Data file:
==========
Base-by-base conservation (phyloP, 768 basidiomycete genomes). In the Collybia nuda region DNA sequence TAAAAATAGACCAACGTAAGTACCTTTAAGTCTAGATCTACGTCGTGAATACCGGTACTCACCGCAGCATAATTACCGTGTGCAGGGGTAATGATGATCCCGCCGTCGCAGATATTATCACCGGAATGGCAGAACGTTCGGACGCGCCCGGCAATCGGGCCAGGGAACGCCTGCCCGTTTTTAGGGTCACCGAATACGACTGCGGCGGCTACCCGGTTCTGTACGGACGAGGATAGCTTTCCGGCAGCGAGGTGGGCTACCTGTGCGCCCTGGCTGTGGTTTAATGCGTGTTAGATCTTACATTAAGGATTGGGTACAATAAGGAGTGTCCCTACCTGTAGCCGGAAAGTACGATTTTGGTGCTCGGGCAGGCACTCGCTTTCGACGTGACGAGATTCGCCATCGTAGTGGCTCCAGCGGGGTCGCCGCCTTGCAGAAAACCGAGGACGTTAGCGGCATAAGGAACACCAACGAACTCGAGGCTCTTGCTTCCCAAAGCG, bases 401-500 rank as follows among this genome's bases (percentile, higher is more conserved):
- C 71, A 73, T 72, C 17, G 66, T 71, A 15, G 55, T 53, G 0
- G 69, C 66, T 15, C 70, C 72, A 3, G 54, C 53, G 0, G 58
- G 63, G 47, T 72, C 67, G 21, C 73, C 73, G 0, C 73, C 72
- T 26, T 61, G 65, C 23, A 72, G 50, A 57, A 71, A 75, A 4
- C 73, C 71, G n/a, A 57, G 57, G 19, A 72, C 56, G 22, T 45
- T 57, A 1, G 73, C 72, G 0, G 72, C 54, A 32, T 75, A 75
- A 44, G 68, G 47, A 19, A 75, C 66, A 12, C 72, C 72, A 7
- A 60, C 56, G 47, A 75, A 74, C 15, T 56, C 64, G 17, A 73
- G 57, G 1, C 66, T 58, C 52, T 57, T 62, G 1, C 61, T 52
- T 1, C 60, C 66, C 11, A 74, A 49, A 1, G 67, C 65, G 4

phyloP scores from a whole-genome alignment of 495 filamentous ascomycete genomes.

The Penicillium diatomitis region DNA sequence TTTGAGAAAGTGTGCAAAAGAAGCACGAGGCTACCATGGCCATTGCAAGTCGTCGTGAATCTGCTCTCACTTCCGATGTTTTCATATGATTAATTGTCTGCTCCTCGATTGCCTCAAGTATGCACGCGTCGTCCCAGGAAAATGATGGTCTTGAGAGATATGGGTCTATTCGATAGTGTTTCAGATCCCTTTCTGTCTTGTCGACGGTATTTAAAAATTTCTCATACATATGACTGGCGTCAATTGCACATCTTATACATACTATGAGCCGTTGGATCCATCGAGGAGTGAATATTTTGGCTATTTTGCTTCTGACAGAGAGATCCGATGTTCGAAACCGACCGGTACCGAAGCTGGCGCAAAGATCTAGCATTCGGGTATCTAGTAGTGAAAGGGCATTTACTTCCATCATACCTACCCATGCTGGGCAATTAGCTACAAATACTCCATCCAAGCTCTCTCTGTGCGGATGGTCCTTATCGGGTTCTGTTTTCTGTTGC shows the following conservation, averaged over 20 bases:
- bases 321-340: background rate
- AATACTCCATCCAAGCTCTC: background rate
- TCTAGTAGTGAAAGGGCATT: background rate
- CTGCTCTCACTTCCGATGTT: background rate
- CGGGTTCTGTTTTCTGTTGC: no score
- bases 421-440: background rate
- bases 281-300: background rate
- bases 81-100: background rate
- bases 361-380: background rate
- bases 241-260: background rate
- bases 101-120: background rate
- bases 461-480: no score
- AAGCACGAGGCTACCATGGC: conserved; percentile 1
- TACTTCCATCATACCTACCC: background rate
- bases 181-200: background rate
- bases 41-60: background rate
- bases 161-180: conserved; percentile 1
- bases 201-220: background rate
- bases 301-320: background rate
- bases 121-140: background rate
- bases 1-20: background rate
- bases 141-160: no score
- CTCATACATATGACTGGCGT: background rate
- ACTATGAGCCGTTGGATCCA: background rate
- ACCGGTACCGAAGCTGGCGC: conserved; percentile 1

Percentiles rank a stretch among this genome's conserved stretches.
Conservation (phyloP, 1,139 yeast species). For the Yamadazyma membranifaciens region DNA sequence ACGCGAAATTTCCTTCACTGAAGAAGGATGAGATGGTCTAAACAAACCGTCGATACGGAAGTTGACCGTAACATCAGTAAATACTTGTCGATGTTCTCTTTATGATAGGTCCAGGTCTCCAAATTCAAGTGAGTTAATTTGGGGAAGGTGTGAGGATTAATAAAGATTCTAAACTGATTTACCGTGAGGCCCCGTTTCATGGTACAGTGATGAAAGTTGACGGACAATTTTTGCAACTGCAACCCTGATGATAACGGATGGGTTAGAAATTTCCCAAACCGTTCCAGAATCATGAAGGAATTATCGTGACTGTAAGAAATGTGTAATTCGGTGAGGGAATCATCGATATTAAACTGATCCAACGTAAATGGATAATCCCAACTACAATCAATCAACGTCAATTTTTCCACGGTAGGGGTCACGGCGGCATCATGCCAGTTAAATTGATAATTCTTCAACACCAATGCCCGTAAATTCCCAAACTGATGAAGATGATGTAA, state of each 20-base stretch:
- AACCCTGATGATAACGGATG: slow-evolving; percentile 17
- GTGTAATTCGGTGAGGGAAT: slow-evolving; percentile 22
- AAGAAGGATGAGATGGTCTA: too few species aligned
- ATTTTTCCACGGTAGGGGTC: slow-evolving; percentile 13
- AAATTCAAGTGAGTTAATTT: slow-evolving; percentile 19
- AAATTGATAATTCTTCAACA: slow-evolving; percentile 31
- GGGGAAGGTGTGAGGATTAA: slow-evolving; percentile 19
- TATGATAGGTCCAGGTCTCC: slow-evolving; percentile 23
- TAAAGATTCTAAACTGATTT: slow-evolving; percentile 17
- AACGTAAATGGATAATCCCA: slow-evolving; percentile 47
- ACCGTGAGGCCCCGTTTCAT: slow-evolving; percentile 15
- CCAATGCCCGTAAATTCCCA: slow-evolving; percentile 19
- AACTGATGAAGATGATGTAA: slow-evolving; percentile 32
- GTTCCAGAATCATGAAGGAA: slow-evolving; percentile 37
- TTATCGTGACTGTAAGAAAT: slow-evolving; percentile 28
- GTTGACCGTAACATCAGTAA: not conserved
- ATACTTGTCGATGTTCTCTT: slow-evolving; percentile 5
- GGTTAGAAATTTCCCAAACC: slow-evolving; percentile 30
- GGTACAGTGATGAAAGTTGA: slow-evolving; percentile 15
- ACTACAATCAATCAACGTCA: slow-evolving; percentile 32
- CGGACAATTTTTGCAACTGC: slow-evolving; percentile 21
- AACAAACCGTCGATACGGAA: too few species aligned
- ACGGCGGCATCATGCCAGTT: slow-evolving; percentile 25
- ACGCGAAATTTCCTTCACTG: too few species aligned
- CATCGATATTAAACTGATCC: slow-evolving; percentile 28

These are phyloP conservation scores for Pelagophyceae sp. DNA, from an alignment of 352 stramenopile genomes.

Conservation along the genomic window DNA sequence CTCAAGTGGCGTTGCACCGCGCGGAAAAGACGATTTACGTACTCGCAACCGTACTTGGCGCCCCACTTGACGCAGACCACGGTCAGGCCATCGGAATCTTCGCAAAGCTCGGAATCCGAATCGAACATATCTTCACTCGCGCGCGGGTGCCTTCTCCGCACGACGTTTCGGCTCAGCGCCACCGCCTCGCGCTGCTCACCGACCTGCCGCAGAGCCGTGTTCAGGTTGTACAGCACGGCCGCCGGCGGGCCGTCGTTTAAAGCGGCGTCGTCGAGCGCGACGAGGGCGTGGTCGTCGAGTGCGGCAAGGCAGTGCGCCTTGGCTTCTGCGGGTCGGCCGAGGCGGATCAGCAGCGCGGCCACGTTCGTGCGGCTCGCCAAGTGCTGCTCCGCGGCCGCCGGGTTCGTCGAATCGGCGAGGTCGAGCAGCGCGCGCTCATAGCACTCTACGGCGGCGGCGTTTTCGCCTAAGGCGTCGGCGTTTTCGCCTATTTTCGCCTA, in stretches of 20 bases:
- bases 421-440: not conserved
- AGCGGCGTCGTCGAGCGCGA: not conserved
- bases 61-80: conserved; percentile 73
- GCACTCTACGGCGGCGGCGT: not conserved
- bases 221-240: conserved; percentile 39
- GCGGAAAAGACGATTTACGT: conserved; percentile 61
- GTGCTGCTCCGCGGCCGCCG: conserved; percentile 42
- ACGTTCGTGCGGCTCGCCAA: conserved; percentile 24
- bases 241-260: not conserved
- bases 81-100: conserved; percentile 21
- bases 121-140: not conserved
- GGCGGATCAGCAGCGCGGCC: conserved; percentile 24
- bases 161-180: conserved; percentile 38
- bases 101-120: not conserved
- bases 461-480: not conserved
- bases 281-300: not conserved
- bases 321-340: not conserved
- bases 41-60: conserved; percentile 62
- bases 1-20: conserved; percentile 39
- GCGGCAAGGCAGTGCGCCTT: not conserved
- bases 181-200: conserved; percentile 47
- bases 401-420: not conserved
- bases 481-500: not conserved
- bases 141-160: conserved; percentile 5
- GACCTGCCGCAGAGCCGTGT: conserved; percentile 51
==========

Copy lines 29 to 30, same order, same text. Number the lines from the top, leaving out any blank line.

- bases 41-60: background rate
- bases 161-180: conserved; percentile 1